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Freddie Mac outlook predicts affordability, less refi activity in 2014

The average American market has remained relatively affordable, and Freddie Mac analysts believe that will continue as long as any Fed tapering coincides with an increased rate of new construction.

Freddie Mac's most recently released U.S. Economic and Housing Market Outlook predicts that, despite high property values in many metro areas and the potential for mortgage rates to spike, the market will remain generally affordable in 2014.

Freddie's latest report was titled "2014: The Emerging Purchase Market." It details the anticipated transition away from refinance activity and toward increased purchase business. Among the primary issues to be addressed is securing responsible mortgages for prospective homeowners within a marketplace where demand currently exceeds supply and the pending Qualified Mortgage rule figures to make efficient underwriting more important than ever, HousingWire reported.

Time of transition
In the report, the government-sponsored enterprise called for mortgage interest rates to rise to 5 percent by the end of 2014, a prediction based primarily on the expectation that the Federal Reserve's $85 billion-per-month bond-buying program will be tapered during the first half of the year. While Fed officials have offered no specific timetable - and all prognostications are therefore entirely speculative - the long-held precursors to a reduced rate of spending have included continued employment growth and evidence of enhanced overall economic stability. The October jobs report provided some of the former, and Freddie's predictions for 2014 include more of the latter.

As such, even with the anticipated rise in interest rates, the GSEs are maintaining an optimistic outlook for the market's overall direction. While prices have skyrocketed on the high end - particularly in Boston, Los Angeles, New York and San Francisco, among others - the average American home has remained relatively affordable, and Freddie Mac analysts believe that will continue as long as any Fed tapering coincides with an increased rate of new construction.

Throughout 2014, new home starts have gradually maintained a level of growth, but continue to lag behind the rate of demand present in a housing market where inventory is still tight. If 2014 brings more construction projects, that will mean more available housing for what appears to be a ready buying market, and also more jobs and more widespread economic viability. Building new homes, therefore, is perhaps the single most important facilitating factor within the housing finance industry because of its multifaceted ripple effect.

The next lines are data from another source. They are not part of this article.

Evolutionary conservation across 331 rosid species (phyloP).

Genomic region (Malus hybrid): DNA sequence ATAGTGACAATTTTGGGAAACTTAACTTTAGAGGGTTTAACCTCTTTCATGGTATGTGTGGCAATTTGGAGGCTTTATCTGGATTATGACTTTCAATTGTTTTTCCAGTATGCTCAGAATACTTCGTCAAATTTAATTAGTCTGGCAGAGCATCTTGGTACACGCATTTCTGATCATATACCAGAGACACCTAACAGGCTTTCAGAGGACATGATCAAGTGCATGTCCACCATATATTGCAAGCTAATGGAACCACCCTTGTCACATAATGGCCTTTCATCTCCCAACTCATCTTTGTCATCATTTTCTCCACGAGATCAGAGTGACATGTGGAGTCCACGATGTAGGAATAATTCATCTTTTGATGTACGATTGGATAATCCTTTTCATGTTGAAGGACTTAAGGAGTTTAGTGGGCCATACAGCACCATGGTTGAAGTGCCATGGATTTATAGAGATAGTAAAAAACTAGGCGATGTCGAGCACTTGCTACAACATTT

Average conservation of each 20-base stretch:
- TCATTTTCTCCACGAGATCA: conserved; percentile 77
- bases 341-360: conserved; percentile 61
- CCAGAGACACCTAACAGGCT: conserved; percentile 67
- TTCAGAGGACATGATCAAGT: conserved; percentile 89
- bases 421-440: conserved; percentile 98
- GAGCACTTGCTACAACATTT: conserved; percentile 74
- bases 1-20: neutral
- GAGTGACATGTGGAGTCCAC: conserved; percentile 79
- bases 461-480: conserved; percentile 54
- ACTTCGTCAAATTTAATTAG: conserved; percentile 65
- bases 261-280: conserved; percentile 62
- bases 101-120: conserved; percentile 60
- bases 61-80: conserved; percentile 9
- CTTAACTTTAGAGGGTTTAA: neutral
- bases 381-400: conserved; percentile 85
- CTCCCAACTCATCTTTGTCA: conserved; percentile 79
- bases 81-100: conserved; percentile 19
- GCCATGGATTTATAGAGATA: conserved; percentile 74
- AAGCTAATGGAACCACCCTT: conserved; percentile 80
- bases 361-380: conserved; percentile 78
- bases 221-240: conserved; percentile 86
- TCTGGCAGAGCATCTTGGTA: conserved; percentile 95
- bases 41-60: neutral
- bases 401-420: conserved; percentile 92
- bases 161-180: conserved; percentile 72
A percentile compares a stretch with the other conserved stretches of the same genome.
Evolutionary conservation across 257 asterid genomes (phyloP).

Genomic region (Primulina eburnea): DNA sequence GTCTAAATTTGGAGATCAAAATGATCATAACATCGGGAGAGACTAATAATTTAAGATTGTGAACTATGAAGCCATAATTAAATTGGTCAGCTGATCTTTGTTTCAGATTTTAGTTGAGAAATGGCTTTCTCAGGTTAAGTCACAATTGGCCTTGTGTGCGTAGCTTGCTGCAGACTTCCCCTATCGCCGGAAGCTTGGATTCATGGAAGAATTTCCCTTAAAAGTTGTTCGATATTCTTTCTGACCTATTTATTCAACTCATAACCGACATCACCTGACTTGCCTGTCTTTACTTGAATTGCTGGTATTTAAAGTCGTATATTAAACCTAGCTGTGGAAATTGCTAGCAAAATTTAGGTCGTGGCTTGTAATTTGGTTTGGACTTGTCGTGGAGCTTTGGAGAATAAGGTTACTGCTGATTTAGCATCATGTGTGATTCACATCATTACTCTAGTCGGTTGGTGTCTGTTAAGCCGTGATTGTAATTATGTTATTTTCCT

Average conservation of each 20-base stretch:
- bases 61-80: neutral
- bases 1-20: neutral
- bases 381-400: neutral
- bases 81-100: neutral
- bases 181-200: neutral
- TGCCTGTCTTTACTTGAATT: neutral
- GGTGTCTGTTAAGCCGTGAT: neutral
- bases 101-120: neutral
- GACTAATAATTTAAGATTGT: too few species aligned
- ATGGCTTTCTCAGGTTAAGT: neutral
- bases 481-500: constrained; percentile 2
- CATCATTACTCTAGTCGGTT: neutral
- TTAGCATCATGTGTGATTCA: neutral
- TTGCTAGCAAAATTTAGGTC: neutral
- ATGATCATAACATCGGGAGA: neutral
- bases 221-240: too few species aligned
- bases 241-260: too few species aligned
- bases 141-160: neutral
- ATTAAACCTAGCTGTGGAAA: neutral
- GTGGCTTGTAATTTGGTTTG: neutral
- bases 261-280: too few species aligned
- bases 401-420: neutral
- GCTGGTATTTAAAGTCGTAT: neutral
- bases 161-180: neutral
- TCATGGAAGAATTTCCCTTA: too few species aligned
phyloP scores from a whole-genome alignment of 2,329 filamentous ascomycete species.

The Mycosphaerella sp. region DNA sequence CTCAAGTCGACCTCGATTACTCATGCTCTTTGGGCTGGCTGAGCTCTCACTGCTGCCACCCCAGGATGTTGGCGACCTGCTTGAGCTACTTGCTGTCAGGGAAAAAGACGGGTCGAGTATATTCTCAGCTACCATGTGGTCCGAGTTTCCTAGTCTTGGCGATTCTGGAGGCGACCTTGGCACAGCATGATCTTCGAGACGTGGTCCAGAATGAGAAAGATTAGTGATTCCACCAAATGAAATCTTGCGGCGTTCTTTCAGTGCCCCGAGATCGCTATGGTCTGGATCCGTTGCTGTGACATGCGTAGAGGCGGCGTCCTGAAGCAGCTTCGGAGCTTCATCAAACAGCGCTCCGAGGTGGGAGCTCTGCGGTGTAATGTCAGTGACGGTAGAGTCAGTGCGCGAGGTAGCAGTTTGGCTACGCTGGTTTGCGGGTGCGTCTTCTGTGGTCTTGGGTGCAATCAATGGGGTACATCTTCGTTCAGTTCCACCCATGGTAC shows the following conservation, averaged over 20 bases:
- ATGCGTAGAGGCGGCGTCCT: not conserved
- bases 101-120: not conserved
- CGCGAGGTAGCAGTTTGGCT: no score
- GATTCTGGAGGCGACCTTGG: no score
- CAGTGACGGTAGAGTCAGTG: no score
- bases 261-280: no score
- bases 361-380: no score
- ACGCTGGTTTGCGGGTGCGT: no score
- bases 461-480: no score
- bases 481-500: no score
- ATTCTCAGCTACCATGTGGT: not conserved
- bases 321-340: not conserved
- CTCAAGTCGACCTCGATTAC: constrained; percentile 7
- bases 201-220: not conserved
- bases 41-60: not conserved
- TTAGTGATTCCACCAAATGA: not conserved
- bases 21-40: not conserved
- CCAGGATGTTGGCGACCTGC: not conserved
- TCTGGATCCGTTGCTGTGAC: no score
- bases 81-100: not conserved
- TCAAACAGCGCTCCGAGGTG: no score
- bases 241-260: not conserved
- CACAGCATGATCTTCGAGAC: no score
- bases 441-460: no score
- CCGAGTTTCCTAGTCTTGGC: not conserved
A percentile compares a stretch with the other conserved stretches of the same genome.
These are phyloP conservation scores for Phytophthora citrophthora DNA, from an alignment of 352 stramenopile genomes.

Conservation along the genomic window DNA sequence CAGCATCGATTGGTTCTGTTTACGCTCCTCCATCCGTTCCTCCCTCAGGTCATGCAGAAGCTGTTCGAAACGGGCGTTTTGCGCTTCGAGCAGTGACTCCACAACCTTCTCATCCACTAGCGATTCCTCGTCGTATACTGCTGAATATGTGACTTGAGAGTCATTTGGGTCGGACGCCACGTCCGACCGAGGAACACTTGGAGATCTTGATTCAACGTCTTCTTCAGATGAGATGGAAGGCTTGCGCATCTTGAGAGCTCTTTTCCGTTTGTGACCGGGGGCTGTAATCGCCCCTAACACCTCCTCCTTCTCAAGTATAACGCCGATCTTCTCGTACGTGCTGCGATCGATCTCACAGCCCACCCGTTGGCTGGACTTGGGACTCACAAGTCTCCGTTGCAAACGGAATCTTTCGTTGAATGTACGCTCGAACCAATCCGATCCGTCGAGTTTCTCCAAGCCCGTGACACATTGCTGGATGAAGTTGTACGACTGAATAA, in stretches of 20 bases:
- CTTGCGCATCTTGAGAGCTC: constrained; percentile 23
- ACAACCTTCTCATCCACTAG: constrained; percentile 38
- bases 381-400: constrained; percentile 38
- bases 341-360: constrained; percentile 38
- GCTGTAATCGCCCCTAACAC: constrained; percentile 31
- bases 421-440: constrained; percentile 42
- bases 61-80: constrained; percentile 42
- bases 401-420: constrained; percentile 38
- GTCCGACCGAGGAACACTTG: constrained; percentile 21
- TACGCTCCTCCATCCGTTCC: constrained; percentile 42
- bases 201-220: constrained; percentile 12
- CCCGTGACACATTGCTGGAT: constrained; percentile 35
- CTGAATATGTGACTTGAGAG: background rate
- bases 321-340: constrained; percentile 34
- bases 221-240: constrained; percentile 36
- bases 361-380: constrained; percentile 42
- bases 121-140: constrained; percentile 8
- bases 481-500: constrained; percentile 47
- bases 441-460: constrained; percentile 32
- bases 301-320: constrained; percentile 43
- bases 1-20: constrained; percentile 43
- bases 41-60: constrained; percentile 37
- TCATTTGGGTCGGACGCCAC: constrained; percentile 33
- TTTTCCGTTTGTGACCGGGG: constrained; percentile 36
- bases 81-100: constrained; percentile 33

"[New home] starts have ratcheted up to about a 900,000-unit annualized pace, and we expect new building to rise to about 1.15 million homes in 2014," read a section of the Freddie Mac report. "Using the NAHB estimates, this pick up alone should ultimately add close to 700,000 jobs and support a quicker pace of economic growth. That positive momentum in housing construction should help to bring the unemployment rate down and put many back to work."

Other movers and shakers 
The infusion of homes and more jobs is part of a new year expected to be characterized by a wave of transition. Along with the anticipated Fed tapering, the housing finance market figures to be heavily influenced by the continued shift away from refinance activity and the pending implementation of the Qualified Mortgage Rule, which is due to take effect in January and will further emphasize sound mortgage underwriting and loss mitigation practices by lenders. Balancing the standards of risk assessment with the efficiency required to meet the QM's 30-day closing time mandate will present new challenges and force many to adjust their strategies.

Frank Nothaft, Freddie Mac's chief economist, addressed the transitions in a HousingWire webinar released in conjunction with the outlook.

"The big shift ahead will occur as the single-family mortgage market begins transitioning from rate-and-term refinance dominated market, to the first purchase-dominated market we've seen since 2000," said Nothaft. "The emerging purchase market should gather momentum in the coming year."

Nothaft and Freddie Mac also predicted that home values in general will continue to increase, albeit at a less robust pace than the 10 percent appreciation rate exhibited during the first 10 months of 2013. As long as inventory remains relatively tight and buyer demand persists, it seems reasonable that property values will climb in some places and at least maintain their current levels on the high end. A rise in interest rates would, however, limit the ceiling for home prices, a trend that lends itself to Freddie's claim of affordability.

Among the other takeaways from the report are that purchase-money lending is expected to rise by approximately 5 percent, with home sales also increasing by about the same margin. That will reveal itself in the form of significantly less refinance activity - a phenomenon already taking shape during 2013 as the amount of "in-the-money borrowers" dwindles, and should only be compounded by rising interest rates. Freddie also anticipates a continued "rental renaissance." Apartment building property values have risen by more than 5 percent in 2013, and the GSE's prognosis includes the expectation that multifamily investments will remain attractive heading into 2014.